“Everyone should be quick to listen, slow to speak and slow to become angry, because human anger does not produce the righteousness that God desires” (James 1:19).
LISTENING TO OUR CHILDREN
God gave us two ears and one mouth—that fact alone should tell us something, huh? I, for one, really need help learning how to keep my ears open and my mouth shut, especially when listening to my children. I get so insane as I attempt to manage our crazy, busy lives that sometimes I am actually the opposite: slow to listen, quick to speak and quick to become angry. Cultivating is something we continually do. We will never reach perfection. We will always be “in process.” I believe, however, that as we cultivate the art of listening, we will become better listeners. And that always speaks value to our children!
(Please tell me I am not the only one!)
My husband and I have four boys. Our family is busy, and our house is a mess most days. I trip over myself most days just trying to keep up with everything. I remind my boys of James 1:19 often, usually when I am screaming in an effort to be heard over the noise. (Does anyone else see the irony in this?) I need to remind myself of this same Scripture also before I go into full taskmaster mode in getting our house in order.
A common scenario in my family goes something like this: I ask my youngest son, Logan, to pick up the toys he left in the living room. Later, when I go to check on his progress, I find him in his room playing with his stuffed animals on his bed—or at least that is what it looks like he is doing. In the living room, however, I see his toys strewn all over the floor — the same toys I told him to pick up 20 minutes ago! Angrily, I start projecting this “moment” way into the future: “How will he hold down a job if he can’t even do the one thing I’ve asked of him? How will his wife feel when she realizes she married a slob?”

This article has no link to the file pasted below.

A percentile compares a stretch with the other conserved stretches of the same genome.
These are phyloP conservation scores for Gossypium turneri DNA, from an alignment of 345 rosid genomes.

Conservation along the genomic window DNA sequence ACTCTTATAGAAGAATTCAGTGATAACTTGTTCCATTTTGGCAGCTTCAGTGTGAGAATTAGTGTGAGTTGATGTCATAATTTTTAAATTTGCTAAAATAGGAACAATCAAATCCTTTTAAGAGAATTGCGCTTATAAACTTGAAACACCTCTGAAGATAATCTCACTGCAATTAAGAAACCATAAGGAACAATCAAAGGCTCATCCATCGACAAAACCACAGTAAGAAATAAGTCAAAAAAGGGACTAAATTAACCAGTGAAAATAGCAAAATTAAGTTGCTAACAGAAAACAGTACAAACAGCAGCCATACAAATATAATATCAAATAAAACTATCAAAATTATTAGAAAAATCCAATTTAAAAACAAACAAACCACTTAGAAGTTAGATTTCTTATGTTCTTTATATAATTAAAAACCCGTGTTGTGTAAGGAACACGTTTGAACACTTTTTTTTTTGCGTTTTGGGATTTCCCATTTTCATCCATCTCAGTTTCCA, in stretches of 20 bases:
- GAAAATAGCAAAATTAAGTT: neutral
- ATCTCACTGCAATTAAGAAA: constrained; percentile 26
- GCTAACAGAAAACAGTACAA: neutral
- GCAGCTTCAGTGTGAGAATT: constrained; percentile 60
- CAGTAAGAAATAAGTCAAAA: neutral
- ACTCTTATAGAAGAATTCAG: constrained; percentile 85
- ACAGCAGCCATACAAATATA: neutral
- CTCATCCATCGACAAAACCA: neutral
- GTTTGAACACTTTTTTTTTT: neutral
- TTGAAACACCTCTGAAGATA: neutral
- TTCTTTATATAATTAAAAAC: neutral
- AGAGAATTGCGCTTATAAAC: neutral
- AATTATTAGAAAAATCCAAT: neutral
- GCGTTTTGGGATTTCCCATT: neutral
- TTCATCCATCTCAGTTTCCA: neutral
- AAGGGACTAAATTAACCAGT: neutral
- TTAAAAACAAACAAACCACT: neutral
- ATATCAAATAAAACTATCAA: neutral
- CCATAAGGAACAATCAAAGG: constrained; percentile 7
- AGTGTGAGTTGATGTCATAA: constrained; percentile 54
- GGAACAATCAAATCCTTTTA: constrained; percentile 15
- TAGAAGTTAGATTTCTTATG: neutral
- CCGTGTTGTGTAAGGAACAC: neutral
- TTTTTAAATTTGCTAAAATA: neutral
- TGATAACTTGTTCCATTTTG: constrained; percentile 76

Did I mention, he’s 8?
After laying down a solid rant and being so caught up in the moment, I realize I had failed to notice the obvious. His stuffed animals, which were once on his floor, were now on his bed like I had asked. I forgot I told him to clean his room before picking up the toys in the living room.
I messed up! I have a huge lump in my throat. It’s not a physical lump, but the kind of lump that makes me beg for a “do over!” I am made aware once again that my quick temper crushed him in his valiant effort to please me. (Friend, does this lump-in the-throat situation ever happen to you?) I could have avoided all this if I had just taken the time to be “quick to listen, slow to speak and slow to become angry.” The truth is even if Logan was playing with his toys when he should have been picking them up, my anger would change NOTHING. It’s the same with us. It’s not God’s anger that leads us to repentance. The Bible says it is his kindness that leads us to repentance (Romans 2:4).
HOW TO CULTIVATE THE ART OF LISTENING
So how can we cultivate the art of listening? I believe intentional, wholehearted listening requires something of us. To truly listen, we need to: